From (Wednesday, July 23 02:46 PM):,1002,271|82459|1|,00.html
NBC Asks Couples to 'Race to the Altar'

By Kate O'Hare

LOS ANGELES ( - Despite high divorce rates, romance rules on television.

Reality game shows tell stories of bachelors seeking true love, bachelorettes seeking true love, people saying they're seeking true love (when they may just be in it for fame or money) and people just plain looking to hook up.

The endless dance of dating and mating among the uncommonly pretty is undoubtedly financing the dreams of both network programmers and reality-show producers. But what about the participants' dreams?

That's the question behind the genre's most recent entry, NBC's "Race to the Altar," which premieres Wednesday, July 30.
Skipping the whole getting-to-know-you and love-me-love-me-not phases, "Race to the Altar" takes eight already engaged couples and puts them through a series of physical and non-physical competitions aimed at testing their relationship and ability to work with a team. One couple is eliminated each week, with the last couple standing receiving a glamorous dream wedding in the finale.

The host is Lisa Dergan, a model, golfer and sports broadcaster. The nuptials and all the steps leading up to them are in the hands of event planner and wedding expert Colin Cowie.

Born in Zambia and educated in South Africa, Cowie has lived in the U.S. since 1985. Cowie is the author of five books on style and entertaining, a contributing editor to InStyle magazine and the host of WE-Women's Entertainment's "Everyday Elegance With Colin Cowie."

"Let's put it this way," he says, "since I only do four weddings a year, somebody's going to get very lucky. In a lot of the reality shows, people are embarrassed or completely humiliated, but I think this is a reality show with a sense of style.

"Weddings today have become a great way for young couples to make a statement and say who they are and what they're about."

Along the way, couples compete for elements of the wedding, from rings and gowns to cakes and catering. Among the experts Cowie has assembled are wedding-gown designer Reem Acra, cake maker Polly Schoonmaker and chef Jeffrey Zakarian.

At press time, the competition had been completed, but the finale still lay ahead.

"Now we've done the race," Cowie says, "and I've got the altar ahead of me."

Getting to that altar won't be cheap. "The average wedding today in the United States is something between $18,000 and $20,000, depending where you're located," Cowie says. "The wedding today has become a very specialized arena. The bride is a marketer's target. She's a great consumer, and it's a very overcrowded market out there."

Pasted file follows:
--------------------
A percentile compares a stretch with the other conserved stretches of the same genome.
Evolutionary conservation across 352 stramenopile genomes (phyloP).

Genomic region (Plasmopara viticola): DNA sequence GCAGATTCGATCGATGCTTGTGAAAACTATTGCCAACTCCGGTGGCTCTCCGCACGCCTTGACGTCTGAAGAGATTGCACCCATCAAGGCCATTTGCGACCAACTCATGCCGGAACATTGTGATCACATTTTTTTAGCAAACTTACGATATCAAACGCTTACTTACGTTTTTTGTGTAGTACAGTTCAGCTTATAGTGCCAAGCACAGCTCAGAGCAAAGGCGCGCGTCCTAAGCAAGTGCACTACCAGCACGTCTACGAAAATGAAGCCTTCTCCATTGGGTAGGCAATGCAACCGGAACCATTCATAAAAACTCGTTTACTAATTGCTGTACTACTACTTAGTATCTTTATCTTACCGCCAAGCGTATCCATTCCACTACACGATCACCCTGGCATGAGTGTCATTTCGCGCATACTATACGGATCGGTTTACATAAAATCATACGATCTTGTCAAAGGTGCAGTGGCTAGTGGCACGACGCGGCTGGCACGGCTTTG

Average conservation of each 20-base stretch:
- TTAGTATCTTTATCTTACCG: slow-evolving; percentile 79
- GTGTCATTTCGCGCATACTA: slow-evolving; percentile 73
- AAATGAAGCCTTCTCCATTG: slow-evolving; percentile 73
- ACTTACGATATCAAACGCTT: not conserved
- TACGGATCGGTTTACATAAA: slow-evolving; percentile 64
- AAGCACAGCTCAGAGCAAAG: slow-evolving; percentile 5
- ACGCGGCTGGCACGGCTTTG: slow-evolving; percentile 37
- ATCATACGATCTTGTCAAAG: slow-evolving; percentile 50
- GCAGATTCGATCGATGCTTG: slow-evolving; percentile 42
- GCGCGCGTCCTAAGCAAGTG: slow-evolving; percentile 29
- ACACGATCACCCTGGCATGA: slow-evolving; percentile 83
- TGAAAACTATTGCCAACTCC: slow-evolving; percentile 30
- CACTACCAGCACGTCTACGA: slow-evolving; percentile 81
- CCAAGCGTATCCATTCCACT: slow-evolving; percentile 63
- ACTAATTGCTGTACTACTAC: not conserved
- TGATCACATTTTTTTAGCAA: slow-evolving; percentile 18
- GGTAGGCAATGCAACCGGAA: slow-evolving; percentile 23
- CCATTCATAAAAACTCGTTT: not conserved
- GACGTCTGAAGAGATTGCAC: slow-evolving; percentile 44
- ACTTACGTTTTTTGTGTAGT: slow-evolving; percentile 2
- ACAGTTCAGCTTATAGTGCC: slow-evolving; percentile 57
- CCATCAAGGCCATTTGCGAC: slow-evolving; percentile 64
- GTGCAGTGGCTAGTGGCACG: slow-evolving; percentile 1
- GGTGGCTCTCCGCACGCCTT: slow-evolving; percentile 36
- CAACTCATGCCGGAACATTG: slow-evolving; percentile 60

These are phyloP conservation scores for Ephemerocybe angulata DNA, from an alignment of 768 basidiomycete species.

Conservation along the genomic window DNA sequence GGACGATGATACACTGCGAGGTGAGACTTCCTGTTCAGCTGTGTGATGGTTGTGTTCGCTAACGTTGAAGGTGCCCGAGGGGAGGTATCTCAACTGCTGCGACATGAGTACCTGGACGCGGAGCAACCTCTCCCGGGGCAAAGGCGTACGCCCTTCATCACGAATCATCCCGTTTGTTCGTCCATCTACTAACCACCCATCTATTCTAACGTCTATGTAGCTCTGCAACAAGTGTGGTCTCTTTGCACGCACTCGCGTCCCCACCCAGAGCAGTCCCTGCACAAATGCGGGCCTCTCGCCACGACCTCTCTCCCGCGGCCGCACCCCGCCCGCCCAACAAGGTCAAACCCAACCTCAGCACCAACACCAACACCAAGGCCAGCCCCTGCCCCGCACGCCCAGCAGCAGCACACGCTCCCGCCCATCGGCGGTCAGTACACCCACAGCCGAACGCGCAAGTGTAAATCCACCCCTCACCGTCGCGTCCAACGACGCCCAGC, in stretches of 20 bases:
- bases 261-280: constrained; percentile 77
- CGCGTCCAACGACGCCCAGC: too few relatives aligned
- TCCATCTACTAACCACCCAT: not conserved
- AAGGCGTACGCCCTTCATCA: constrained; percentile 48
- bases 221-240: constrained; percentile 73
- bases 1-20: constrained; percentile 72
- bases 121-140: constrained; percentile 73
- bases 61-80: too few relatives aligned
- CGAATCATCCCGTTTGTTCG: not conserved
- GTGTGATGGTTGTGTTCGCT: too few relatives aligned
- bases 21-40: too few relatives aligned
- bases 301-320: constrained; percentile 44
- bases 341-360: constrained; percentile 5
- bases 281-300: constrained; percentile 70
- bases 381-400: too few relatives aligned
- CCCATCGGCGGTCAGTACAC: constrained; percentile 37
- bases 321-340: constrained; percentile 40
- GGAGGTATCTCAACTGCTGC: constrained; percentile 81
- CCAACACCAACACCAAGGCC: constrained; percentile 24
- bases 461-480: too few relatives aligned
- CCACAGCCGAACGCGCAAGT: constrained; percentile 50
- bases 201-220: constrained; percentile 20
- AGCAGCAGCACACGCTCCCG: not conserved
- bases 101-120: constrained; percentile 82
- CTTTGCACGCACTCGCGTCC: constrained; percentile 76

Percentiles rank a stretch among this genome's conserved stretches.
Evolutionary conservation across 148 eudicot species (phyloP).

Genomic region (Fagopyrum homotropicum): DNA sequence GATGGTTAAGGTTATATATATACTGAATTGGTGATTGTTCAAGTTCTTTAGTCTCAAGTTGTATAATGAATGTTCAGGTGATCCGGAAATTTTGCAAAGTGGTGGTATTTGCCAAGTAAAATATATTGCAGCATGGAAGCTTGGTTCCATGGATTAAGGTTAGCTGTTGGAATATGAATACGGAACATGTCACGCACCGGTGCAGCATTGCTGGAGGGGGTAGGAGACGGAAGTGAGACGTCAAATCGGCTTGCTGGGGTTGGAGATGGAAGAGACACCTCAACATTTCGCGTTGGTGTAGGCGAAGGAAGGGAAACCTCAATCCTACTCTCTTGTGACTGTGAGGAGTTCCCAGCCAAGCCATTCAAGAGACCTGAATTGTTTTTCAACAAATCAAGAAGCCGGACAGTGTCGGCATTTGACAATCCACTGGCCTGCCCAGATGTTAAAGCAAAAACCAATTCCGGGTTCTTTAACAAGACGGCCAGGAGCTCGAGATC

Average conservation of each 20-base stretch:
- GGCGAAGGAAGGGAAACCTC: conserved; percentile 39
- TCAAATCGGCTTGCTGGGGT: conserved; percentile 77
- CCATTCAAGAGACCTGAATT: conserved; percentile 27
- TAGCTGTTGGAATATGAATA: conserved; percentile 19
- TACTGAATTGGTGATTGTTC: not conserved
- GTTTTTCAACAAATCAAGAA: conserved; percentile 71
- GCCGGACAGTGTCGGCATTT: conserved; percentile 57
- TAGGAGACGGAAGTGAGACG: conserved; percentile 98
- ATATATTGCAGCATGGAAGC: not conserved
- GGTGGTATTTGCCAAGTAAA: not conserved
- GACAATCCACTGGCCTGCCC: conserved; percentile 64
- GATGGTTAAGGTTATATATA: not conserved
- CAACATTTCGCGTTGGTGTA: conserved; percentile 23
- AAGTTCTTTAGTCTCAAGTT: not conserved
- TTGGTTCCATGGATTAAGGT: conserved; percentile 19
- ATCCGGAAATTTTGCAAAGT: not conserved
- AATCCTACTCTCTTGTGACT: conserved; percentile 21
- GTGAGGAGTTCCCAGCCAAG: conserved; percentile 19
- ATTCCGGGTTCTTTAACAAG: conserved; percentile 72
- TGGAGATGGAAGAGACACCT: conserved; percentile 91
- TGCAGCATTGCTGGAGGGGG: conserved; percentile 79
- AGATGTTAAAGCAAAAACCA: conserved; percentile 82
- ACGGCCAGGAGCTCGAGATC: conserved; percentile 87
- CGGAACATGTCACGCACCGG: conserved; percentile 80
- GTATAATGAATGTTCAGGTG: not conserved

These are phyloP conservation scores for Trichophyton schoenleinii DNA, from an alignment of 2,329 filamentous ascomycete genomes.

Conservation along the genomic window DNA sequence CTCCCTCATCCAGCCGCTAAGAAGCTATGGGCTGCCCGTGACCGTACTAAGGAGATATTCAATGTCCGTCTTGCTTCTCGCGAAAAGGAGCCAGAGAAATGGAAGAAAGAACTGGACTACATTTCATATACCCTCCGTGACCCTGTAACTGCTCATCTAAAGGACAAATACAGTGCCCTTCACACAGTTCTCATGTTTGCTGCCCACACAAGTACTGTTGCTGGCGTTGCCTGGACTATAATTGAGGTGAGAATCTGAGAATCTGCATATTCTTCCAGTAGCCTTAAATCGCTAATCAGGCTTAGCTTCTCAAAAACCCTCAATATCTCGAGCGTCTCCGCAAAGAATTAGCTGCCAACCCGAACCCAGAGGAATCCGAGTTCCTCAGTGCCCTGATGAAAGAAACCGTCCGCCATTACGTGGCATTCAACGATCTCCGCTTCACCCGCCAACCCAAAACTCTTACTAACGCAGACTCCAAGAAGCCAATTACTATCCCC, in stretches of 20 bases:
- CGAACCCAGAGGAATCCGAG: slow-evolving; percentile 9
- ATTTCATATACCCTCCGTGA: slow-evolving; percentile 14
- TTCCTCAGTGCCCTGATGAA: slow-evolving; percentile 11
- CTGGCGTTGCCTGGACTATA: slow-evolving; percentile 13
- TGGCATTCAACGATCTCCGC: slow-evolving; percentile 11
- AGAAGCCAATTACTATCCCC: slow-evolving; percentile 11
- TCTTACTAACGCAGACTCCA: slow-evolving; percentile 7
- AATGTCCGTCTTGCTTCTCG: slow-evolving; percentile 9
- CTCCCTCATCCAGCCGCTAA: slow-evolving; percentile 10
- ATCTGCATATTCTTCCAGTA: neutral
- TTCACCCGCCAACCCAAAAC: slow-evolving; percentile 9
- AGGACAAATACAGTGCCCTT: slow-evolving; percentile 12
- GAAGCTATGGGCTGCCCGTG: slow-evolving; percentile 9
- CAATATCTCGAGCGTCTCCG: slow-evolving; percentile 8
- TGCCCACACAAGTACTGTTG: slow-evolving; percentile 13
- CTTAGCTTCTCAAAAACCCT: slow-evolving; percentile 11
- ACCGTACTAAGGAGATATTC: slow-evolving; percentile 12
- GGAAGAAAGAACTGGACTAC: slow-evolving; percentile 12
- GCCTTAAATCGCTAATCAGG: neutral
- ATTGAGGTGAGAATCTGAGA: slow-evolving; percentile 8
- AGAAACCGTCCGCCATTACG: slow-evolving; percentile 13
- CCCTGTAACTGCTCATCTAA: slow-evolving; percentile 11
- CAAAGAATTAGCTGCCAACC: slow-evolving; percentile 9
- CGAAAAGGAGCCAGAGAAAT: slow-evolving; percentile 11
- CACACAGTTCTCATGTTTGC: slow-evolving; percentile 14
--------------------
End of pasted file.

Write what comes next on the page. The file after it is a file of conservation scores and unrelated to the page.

If the average wedding is pricey, Cowie's are over the top.

"Let's be honest," he says, "I really do four weddings a year. The average wedding I do is in excess of $1.5 million. [This wedding] is really the complete couture approach to designing a wedding. Everything is made to order, done specifically for these people.

"The winning couple gets me, my design experience and also has a host of the best vendors in the country available to work on their wedding. They will get the most gorgeous flowers, the finest silks and linens for their tables, the most beautiful silver, crystal, china and accoutrements.

"We'll get world-class entertainment for them. Veuve Clicquot is going to give us the biggest magnum of champagne they've made this century. They'll get the most incredible diamond rings, for both the bride and the groom.

"The gowns we had them select from range from $2,500 to $12,500. In addition to that, there's a really exotic, extraordinary honeymoon. This is a once-in-a-lifetime wedding for somebody."

Even if you're not one of the eight couples, Cowie says, there are still lessons to be learned.

"We're showing you how to keep your wedding young, how to keep it sexy. This is going to be a fun, groovy wedding with great entertainment. People will learn the most important thing I tell anyone: create the big picture.

"Once you can dream, you have a framework. Once you have a framework, it affects how you design. Then every creative decision, including how much money you're spending, will help you get somewhere.

"We show these things at many different price points. The best way to learn is to watch."

Also, says Cowie, you may actually be able to find the bride under the dress.

"In the past, the dress wore the bride. Now what's changed is the bride wears the dress. Because of the new trends and ideas, particularly for the wedding for 'Race to the Altar,' we don't have a bride that's completely overproduced. She doesn't have a veil and a tiara and everything. This is a modern approach.

"They used to look like desserts. If Diana didn't look good with puffy sleeves, I assure you, you're not going to look good with puffy sleeves."

Any couple that survives the rigors of "Race to the Altar" and is still on speaking terms, let alone ready to tie the knot, probably has a better-than-even chance of defying the odds against matrimonial bliss and longevity.

Be that as it may, once the happy newlyweds jet off for their honeymoon, it's not Cowie's problem anymore.

"I just get them down the aisle," he says. "They're on their own thereafter."